The investment column: Senior makes quick recovery

MAKING flexible metallic tubing for car engines, jets and other industrial markets may not be glamorous but Senior Engineering has made it a highly profitable activity. The company hit problems a few years ago with its thermal engineering business, but that was sold last year and Andrew Parrish, who joined as chief executive from Williams Holdings towards the end of 1996, has impressed the City with the speed of the company's recovery.

Yesterday's announcement of operating profits up 17 per cent to pounds 42m were slightly ahead of exceptions and again it was the Flexonics tubing business that was the star performer. Profits there rose by 40 per cent with return on sales up to 11.8 per cent from 9.4 per cent the previous year.

The strategy to develop Flexonics geographically and acquisitions in the last year have included deals in California and India as well as in the UK. Since the year-end other deals have been signed in Holland, Denmark and Spain in areas such as aerospace, industrials and precision tubing.

Mr Parrish wants to build Senior into a pounds 1bn sales business by the end of the decade. While Flexonics will remain the core, it seems other under- performing businesses in the engineered products and services division may be sold if returns do not improve. Profits there fell from pounds 8.4m to pounds 3.1m due to difficult markets.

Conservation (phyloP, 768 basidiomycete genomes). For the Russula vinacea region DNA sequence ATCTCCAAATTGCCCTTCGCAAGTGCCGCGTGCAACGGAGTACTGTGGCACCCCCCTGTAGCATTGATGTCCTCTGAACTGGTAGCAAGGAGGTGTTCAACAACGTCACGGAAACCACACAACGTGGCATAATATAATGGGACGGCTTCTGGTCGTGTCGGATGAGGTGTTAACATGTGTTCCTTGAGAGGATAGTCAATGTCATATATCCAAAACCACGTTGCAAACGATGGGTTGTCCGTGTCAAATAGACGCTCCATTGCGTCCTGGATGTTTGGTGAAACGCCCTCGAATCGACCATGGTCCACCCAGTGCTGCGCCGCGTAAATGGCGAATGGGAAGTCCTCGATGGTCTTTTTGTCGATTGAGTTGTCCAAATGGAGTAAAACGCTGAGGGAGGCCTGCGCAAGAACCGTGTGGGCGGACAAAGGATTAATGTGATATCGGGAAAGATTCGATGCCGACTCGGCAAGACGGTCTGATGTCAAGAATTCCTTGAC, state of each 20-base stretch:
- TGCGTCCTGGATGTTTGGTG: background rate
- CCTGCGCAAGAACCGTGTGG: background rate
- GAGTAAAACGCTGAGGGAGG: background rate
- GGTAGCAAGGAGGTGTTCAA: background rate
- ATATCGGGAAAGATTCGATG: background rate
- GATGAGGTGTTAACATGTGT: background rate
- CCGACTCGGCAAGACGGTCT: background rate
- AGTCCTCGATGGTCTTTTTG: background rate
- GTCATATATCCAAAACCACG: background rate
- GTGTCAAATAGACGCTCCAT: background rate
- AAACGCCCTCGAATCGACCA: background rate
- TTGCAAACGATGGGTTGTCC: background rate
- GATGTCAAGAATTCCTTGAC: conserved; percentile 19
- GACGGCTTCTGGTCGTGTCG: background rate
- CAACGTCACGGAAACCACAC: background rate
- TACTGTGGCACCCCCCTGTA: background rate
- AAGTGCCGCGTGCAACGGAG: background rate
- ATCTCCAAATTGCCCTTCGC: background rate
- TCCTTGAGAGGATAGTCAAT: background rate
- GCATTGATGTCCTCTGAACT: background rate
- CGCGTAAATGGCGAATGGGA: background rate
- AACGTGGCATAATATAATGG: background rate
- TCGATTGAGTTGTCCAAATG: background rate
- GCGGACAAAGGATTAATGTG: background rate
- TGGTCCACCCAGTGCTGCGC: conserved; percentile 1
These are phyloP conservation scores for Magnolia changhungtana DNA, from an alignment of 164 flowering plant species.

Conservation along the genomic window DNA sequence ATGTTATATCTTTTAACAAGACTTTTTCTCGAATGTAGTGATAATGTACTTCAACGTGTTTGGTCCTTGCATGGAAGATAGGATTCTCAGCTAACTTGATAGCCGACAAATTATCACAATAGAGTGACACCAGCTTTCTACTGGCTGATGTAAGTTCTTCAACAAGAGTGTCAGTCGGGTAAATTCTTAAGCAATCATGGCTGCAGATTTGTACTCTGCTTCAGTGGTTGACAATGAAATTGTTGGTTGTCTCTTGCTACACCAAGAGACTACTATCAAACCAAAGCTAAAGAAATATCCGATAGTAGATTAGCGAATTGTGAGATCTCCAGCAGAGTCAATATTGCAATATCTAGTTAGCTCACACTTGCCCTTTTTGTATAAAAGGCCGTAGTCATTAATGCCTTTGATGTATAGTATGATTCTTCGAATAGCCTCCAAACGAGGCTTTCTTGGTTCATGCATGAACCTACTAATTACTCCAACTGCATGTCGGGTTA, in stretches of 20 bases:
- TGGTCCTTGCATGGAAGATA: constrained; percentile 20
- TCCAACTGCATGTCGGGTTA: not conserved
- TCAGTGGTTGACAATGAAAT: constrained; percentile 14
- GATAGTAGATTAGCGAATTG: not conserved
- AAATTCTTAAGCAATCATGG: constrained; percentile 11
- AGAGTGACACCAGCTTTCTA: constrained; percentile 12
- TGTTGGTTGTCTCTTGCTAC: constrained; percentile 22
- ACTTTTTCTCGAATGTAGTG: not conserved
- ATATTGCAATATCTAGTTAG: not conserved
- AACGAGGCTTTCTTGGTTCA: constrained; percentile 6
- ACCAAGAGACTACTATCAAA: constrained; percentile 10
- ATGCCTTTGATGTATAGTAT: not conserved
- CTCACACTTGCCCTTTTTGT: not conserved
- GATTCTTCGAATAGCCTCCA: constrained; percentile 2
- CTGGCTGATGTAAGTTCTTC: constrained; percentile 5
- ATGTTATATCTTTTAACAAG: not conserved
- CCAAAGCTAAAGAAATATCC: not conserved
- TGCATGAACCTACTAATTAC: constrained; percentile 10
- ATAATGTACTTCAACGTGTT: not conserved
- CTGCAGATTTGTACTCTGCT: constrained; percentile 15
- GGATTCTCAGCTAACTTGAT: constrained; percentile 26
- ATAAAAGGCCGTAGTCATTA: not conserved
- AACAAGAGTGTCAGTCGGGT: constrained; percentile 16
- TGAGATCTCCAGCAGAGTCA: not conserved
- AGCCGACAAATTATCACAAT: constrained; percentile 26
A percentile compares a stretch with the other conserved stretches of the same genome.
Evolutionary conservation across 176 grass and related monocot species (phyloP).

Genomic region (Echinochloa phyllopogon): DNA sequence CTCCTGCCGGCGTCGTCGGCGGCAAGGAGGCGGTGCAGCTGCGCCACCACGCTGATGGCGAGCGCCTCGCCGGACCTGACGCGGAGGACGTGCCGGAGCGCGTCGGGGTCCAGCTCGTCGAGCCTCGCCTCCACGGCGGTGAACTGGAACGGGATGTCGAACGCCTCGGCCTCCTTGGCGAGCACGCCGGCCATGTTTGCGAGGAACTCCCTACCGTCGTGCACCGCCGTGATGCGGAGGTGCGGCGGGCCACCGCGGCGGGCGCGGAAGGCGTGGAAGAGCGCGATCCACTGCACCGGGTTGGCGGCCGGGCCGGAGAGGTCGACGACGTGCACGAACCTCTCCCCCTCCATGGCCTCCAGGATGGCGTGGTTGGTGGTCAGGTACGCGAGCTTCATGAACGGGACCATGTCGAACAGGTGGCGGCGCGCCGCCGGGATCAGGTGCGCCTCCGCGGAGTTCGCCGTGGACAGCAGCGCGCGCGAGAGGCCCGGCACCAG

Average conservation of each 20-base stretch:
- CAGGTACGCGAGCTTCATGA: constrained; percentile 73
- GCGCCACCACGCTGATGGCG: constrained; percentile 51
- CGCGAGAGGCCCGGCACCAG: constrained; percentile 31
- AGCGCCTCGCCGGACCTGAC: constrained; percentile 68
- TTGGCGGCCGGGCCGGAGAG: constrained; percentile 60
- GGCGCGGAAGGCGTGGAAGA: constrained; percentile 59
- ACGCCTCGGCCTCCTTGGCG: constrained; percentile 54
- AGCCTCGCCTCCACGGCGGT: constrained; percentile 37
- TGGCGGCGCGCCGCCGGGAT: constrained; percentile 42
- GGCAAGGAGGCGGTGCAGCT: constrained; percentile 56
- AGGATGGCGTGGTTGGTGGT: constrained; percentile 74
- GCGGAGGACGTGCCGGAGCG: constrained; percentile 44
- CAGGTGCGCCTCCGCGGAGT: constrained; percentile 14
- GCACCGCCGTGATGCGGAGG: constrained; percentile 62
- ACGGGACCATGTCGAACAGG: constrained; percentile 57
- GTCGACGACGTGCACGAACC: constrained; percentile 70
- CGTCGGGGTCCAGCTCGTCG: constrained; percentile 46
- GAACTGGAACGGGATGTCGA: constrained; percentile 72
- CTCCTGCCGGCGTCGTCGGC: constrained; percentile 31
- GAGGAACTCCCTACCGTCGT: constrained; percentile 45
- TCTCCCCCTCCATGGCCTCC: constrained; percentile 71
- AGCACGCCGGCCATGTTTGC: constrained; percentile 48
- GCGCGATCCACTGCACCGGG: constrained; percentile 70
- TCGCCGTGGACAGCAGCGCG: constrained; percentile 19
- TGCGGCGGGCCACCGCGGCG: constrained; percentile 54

Asia may prove a happy hunting ground for acquisitions and Mr Parrish wants to the region to account for 10 per cent of group sales by the end of next year from its current 2 per cent. Mr Parrish has already made three visits to the Far East this year and has identified three or four markets for expansion. Top priorities are Japan and South Korea. With net debt of pounds 19m, representing gearing of 15 per cent, the group certainly has the fire-power for more deals of up to pounds 60m. But Mr Parrish is not worried by larger deals and may tap the market for more cash to fund them

There may be more scope to improve margins in Flexonics, though it is the other businesses, where margins are only 2 per cent, that offer the biggest opportunity.

The strong pound is a problem but Senior is not one of manufacturing's whingers, preferring to compete on the grounds of quality and service.

After their slump in 1994 Senior shares have been rising strongly from their low of 68p and reached a new high of 202p yesterday, up another 18p.

With analysts forecasting profits of pounds 50m this year, the shares trade on a forward rating of 17. That seems about right. Hold.

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